Since Charles Krauthammer is citing Anthony Cordesman’s report on the situation in Iraq to make the point that the surge has worked, I trust nobody on the right will be upset if I quote from a different part of the same report. He says, basically, a lot of good things have happened but a lot more needs to be done. We need, he says, strategic patience. Under the circumstances, it’s worth taking a look at what he says we need to do going forward to succeed.
His report is full of things like “consolidate progress in Iraq forces: Independent for internal security by 2012; create ability to defend against foreign threats by 2018.” He outlines goals like “Create effective criminal justice system and local rule of law (2008–2010)” and “revive national infrastructure in terms of water, power, roads, rail, petroleum exports, financial institutions, communications, etc (2009–2011).” On the security front, we’re also supposed to “resolve the problem of National Police, local forces, ethnic and sectarian militias and integrate into ISF or civil economy (2009–2011).” We also need to “revise constitution to meet needs of all major factions (2008–2009).”
To me, rather than an endless continuation of the debate over whether (or in what sense) the “surge” has or hasn’t “worked” it would be highly preferable to focus instead on whether or not strategic patience of the sort Cordesman is talking about is a reasonable policy going forward. My view is that it isn’t. If you look at these kind of agenda items that lurk near the back of the report, you’ll see a bunch of things where the prospects for success aren’t particularly good, the costs are high, the time frame is both vague and long, and the benefits don’t seem particularly clear. I’m also fairly confident that if Charles Krauthammer and John McCain just put the choice between Cordesman’s approach and leaving expeditiously on the table, that most people would agree with me. Thus you’ve seen a consistent effort starting in 2002, then continuing into 2003, 2004, 2005, 2006, 2007, and now 2008 to mislead people about the question at hand into thinking that “success” is something that might come soon and thus that the cut-and-run crowd should be ignored. But if Bush had told people in 2004 that four years in the future his Iraq policy would be so successful that people would be talking about Iraq taking responsibility for its own internal security in 2012 then he never would have been re-elected.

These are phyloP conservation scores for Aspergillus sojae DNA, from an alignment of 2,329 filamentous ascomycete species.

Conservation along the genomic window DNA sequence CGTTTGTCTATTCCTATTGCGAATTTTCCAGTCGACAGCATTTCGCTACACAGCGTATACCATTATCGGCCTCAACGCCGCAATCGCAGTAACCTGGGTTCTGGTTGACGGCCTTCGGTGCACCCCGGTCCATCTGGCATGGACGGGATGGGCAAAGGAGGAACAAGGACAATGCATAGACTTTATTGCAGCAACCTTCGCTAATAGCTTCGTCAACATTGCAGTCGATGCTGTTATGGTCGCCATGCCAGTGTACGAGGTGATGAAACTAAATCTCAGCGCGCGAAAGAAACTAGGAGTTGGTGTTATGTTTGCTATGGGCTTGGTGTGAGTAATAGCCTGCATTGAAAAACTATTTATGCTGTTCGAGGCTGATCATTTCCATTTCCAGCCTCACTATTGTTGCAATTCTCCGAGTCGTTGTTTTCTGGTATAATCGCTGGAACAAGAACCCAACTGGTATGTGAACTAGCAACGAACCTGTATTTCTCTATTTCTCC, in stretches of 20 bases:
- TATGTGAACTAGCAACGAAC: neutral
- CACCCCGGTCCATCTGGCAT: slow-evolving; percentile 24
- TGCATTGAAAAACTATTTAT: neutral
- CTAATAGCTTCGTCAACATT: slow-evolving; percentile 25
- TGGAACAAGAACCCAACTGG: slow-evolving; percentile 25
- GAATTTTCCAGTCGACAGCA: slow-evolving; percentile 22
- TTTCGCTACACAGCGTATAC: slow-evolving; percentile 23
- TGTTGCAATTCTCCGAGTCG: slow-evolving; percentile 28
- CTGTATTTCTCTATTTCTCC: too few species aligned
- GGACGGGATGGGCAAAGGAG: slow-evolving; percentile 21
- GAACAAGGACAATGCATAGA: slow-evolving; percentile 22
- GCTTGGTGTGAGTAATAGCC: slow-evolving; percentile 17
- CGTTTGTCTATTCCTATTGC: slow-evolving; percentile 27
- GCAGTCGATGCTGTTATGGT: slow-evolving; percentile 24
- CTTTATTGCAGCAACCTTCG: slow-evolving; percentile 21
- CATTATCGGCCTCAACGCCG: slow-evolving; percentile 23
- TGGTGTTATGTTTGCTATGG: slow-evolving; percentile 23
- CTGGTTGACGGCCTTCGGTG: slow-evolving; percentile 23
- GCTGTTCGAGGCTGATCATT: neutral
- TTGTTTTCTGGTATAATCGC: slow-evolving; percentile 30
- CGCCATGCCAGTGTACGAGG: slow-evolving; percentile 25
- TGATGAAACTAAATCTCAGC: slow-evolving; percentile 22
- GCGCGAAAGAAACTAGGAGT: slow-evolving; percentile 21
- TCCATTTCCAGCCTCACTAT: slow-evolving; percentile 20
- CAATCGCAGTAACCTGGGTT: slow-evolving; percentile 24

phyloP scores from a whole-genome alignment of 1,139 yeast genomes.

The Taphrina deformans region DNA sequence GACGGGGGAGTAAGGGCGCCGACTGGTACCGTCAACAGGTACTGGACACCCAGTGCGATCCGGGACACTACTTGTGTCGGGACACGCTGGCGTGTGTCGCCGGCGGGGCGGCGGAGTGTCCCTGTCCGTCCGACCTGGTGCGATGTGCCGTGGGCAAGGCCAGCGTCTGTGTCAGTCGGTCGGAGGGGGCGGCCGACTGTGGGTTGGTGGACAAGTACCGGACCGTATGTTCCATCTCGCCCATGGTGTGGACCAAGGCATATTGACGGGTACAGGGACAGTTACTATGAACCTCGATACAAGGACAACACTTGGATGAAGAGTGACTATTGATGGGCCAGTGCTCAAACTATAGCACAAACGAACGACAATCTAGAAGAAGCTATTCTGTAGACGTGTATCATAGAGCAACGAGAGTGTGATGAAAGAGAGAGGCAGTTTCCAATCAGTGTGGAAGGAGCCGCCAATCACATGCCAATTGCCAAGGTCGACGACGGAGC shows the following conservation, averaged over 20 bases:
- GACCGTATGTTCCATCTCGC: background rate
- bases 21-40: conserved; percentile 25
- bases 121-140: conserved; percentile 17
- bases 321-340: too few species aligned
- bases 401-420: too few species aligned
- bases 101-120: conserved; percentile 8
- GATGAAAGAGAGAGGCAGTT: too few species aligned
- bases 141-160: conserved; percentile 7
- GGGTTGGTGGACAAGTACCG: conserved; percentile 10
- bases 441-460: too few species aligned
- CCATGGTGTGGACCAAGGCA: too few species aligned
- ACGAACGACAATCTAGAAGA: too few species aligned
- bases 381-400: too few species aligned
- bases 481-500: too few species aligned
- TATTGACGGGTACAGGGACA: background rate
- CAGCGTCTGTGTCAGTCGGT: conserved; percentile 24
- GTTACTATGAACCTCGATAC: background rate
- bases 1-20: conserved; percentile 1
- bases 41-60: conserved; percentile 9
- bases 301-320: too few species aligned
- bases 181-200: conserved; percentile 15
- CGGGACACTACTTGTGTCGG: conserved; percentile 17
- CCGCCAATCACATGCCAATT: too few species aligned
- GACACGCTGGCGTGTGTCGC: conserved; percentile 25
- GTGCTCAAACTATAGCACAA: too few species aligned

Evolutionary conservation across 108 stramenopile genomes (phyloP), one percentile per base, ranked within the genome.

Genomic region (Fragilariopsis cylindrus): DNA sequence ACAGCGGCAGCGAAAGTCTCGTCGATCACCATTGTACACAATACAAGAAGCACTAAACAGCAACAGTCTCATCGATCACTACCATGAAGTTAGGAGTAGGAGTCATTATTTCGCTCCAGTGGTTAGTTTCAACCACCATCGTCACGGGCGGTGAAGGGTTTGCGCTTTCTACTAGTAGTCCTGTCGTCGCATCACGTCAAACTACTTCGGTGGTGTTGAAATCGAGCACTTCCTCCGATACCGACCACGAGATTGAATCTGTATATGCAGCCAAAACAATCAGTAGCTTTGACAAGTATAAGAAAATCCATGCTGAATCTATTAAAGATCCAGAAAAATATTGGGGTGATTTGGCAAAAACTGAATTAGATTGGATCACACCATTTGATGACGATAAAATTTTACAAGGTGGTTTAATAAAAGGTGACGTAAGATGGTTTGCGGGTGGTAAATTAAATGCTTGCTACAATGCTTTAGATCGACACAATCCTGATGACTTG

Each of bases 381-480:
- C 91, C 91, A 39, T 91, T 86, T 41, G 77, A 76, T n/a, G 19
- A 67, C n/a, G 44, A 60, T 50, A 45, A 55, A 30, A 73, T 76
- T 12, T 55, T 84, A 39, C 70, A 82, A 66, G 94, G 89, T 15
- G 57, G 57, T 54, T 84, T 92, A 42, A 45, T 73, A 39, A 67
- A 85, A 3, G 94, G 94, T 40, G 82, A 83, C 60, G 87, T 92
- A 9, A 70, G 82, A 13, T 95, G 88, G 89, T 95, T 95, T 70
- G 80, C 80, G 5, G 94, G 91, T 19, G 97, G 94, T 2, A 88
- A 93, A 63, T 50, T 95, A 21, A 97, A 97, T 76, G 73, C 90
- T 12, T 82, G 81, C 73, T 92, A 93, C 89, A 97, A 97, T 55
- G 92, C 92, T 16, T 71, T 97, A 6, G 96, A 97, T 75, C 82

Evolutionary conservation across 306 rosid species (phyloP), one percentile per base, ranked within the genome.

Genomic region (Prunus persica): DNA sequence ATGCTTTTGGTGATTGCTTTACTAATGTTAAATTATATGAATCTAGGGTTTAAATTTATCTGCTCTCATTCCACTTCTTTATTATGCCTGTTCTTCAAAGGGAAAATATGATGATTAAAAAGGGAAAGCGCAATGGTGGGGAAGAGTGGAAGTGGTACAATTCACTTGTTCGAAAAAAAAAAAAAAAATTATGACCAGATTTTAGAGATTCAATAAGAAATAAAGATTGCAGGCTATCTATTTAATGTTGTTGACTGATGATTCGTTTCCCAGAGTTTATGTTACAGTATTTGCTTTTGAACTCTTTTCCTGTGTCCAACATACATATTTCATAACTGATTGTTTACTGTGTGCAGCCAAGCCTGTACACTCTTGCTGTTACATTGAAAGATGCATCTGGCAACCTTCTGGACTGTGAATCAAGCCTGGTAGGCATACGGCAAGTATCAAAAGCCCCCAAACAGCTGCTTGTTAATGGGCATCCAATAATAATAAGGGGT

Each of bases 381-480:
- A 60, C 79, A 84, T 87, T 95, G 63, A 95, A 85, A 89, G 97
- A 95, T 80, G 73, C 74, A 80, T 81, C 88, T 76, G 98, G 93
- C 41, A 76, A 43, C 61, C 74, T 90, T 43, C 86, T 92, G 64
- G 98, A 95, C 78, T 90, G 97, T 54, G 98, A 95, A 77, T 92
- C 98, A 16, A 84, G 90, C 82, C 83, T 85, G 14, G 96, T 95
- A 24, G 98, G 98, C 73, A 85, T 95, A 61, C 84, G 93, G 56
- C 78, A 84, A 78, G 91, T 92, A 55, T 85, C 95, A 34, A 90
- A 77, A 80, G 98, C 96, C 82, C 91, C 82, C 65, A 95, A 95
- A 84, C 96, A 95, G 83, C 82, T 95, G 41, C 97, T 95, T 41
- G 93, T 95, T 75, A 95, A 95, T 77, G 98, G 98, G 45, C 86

As an intellectual exercise, this sort of thing Cordesman has done strikes me as pretty useful and interesting. I’d like to see more of it. What would Cordesman do to fix Haiti’s deeply entrenched problem if we were willing to commit 120,000+ U.S. troops and $100 billion a year to the problem for an indefinite period of time? Or maybe the federal government wants to dedicate that kind of personnel (though not active duty soldiers) and money to reducing the crime rate in Washington, DC? I’m not at all sure that a forward-looking agenda that has “deal with the issue of federalism in ways that resolve Kurd-Arab-Turcoman tensions; Shi’ite power struggle in south, Sunni concerns in west, mixed areas in center, and create a stable Baghdad and Basra (2008–2010)” can possibly succeed, but I am pretty sure that I’d rather not find out.
In short, I lack strategic patience.